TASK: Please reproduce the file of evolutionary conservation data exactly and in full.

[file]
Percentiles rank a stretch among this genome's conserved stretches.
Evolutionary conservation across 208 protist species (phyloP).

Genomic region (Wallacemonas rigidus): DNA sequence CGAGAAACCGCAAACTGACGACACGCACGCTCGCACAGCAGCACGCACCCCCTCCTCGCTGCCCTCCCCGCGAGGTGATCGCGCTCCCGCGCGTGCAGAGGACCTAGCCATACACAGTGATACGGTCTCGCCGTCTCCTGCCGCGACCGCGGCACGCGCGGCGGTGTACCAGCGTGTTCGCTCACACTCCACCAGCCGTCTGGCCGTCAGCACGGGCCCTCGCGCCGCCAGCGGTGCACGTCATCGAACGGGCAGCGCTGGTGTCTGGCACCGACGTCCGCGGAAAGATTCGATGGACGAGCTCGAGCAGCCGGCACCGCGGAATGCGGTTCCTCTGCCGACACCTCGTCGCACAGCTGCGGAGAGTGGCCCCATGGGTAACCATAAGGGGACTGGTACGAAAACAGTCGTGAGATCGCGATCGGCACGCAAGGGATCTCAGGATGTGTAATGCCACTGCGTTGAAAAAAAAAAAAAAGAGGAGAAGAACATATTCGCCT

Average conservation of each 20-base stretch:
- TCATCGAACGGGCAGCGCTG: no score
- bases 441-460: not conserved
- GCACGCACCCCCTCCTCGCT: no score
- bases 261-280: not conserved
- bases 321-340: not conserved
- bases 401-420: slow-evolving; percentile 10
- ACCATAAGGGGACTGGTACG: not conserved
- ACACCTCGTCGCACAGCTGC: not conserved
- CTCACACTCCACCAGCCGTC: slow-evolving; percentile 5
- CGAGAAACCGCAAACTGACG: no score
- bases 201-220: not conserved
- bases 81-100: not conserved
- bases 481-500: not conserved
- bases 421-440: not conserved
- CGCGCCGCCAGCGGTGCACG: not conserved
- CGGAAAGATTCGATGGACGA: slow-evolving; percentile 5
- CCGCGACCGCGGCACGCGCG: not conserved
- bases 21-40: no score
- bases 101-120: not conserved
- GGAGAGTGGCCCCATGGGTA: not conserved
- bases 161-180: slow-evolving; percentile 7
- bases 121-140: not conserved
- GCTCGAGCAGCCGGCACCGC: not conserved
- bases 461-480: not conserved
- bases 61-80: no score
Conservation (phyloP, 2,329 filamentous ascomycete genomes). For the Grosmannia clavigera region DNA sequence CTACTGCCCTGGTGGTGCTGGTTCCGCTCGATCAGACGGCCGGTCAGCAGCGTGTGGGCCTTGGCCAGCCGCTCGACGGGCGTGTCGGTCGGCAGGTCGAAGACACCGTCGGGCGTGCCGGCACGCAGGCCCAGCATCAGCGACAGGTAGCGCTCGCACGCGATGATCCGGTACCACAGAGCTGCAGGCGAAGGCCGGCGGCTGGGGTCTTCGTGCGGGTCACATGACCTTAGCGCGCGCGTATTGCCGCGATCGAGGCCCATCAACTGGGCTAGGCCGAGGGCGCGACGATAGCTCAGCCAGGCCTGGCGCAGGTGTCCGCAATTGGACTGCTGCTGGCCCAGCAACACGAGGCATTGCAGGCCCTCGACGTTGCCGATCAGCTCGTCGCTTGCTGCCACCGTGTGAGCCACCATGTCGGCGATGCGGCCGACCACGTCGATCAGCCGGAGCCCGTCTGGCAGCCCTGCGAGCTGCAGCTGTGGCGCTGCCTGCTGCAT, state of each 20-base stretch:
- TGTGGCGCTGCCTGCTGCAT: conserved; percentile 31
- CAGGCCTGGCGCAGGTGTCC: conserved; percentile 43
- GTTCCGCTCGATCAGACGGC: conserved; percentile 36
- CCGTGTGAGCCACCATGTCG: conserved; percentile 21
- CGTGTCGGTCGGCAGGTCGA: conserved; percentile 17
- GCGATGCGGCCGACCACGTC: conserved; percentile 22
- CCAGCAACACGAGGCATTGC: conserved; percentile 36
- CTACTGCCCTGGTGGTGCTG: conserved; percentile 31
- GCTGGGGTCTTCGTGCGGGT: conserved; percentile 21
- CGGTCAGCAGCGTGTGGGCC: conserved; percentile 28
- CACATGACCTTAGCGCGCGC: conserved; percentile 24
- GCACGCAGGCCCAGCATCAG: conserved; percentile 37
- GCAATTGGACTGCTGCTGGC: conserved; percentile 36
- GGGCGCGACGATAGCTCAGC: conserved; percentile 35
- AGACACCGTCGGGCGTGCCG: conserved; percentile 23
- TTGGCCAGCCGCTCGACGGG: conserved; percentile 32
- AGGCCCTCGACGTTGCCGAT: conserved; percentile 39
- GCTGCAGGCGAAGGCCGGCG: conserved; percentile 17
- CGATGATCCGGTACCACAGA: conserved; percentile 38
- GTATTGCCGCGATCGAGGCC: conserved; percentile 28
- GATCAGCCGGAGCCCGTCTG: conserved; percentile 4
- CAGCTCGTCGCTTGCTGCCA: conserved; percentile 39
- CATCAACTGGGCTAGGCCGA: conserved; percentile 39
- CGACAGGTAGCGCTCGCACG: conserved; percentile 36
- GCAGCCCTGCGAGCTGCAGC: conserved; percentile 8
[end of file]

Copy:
Percentiles rank a stretch among this genome's conserved stretches.
Evolutionary conservation across 208 protist species (phyloP).

Genomic region (Wallacemonas rigidus): DNA sequence CGAGAAACCGCAAACTGACGACACGCACGCTCGCACAGCAGCACGCACCCCCTCCTCGCTGCCCTCCCCGCGAGGTGATCGCGCTCCCGCGCGTGCAGAGGACCTAGCCATACACAGTGATACGGTCTCGCCGTCTCCTGCCGCGACCGCGGCACGCGCGGCGGTGTACCAGCGTGTTCGCTCACACTCCACCAGCCGTCTGGCCGTCAGCACGGGCCCTCGCGCCGCCAGCGGTGCACGTCATCGAACGGGCAGCGCTGGTGTCTGGCACCGACGTCCGCGGAAAGATTCGATGGACGAGCTCGAGCAGCCGGCACCGCGGAATGCGGTTCCTCTGCCGACACCTCGTCGCACAGCTGCGGAGAGTGGCCCCATGGGTAACCATAAGGGGACTGGTACGAAAACAGTCGTGAGATCGCGATCGGCACGCAAGGGATCTCAGGATGTGTAATGCCACTGCGTTGAAAAAAAAAAAAAAGAGGAGAAGAACATATTCGCCT

Average conservation of each 20-base stretch:
- TCATCGAACGGGCAGCGCTG: no score
- bases 441-460: not conserved
- GCACGCACCCCCTCCTCGCT: no score
- bases 261-280: not conserved
- bases 321-340: not conserved
- bases 401-420: slow-evolving; percentile 10
- ACCATAAGGGGACTGGTACG: not conserved
- ACACCTCGTCGCACAGCTGC: not conserved
- CTCACACTCCACCAGCCGTC: slow-evolving; percentile 5
- CGAGAAACCGCAAACTGACG: no score
- bases 201-220: not conserved
- bases 81-100: not conserved
- bases 481-500: not conserved
- bases 421-440: not conserved
- CGCGCCGCCAGCGGTGCACG: not conserved
- CGGAAAGATTCGATGGACGA: slow-evolving; percentile 5
- CCGCGACCGCGGCACGCGCG: not conserved
- bases 21-40: no score
- bases 101-120: not conserved
- GGAGAGTGGCCCCATGGGTA: not conserved
- bases 161-180: slow-evolving; percentile 7
- bases 121-140: not conserved
- GCTCGAGCAGCCGGCACCGC: not conserved
- bases 461-480: not conserved
- bases 61-80: no score
Conservation (phyloP, 2,329 filamentous ascomycete genomes). For the Grosmannia clavigera region DNA sequence CTACTGCCCTGGTGGTGCTGGTTCCGCTCGATCAGACGGCCGGTCAGCAGCGTGTGGGCCTTGGCCAGCCGCTCGACGGGCGTGTCGGTCGGCAGGTCGAAGACACCGTCGGGCGTGCCGGCACGCAGGCCCAGCATCAGCGACAGGTAGCGCTCGCACGCGATGATCCGGTACCACAGAGCTGCAGGCGAAGGCCGGCGGCTGGGGTCTTCGTGCGGGTCACATGACCTTAGCGCGCGCGTATTGCCGCGATCGAGGCCCATCAACTGGGCTAGGCCGAGGGCGCGACGATAGCTCAGCCAGGCCTGGCGCAGGTGTCCGCAATTGGACTGCTGCTGGCCCAGCAACACGAGGCATTGCAGGCCCTCGACGTTGCCGATCAGCTCGTCGCTTGCTGCCACCGTGTGAGCCACCATGTCGGCGATGCGGCCGACCACGTCGATCAGCCGGAGCCCGTCTGGCAGCCCTGCGAGCTGCAGCTGTGGCGCTGCCTGCTGCAT, state of each 20-base stretch:
- TGTGGCGCTGCCTGCTGCAT: conserved; percentile 31
- CAGGCCTGGCGCAGGTGTCC: conserved; percentile 43
- GTTCCGCTCGATCAGACGGC: conserved; percentile 36
- CCGTGTGAGCCACCATGTCG: conserved; percentile 21
- CGTGTCGGTCGGCAGGTCGA: conserved; percentile 17
- GCGATGCGGCCGACCACGTC: conserved; percentile 22
- CCAGCAACACGAGGCATTGC: conserved; percentile 36
- CTACTGCCCTGGTGGTGCTG: conserved; percentile 31
- GCTGGGGTCTTCGTGCGGGT: conserved; percentile 21
- CGGTCAGCAGCGTGTGGGCC: conserved; percentile 28
- CACATGACCTTAGCGCGCGC: conserved; percentile 24
- GCACGCAGGCCCAGCATCAG: conserved; percentile 37
- GCAATTGGACTGCTGCTGGC: conserved; percentile 36
- GGGCGCGACGATAGCTCAGC: conserved; percentile 35
- AGACACCGTCGGGCGTGCCG: conserved; percentile 23
- TTGGCCAGCCGCTCGACGGG: conserved; percentile 32
- AGGCCCTCGACGTTGCCGAT: conserved; percentile 39
- GCTGCAGGCGAAGGCCGGCG: conserved; percentile 17
- CGATGATCCGGTACCACAGA: conserved; percentile 38
- GTATTGCCGCGATCGAGGCC: conserved; percentile 28
- GATCAGCCGGAGCCCGTCTG: conserved; percentile 4
- CAGCTCGTCGCTTGCTGCCA: conserved; percentile 39
- CATCAACTGGGCTAGGCCGA: conserved; percentile 39
- CGACAGGTAGCGCTCGCACG: conserved; percentile 36
- GCAGCCCTGCGAGCTGCAGC: conserved; percentile 8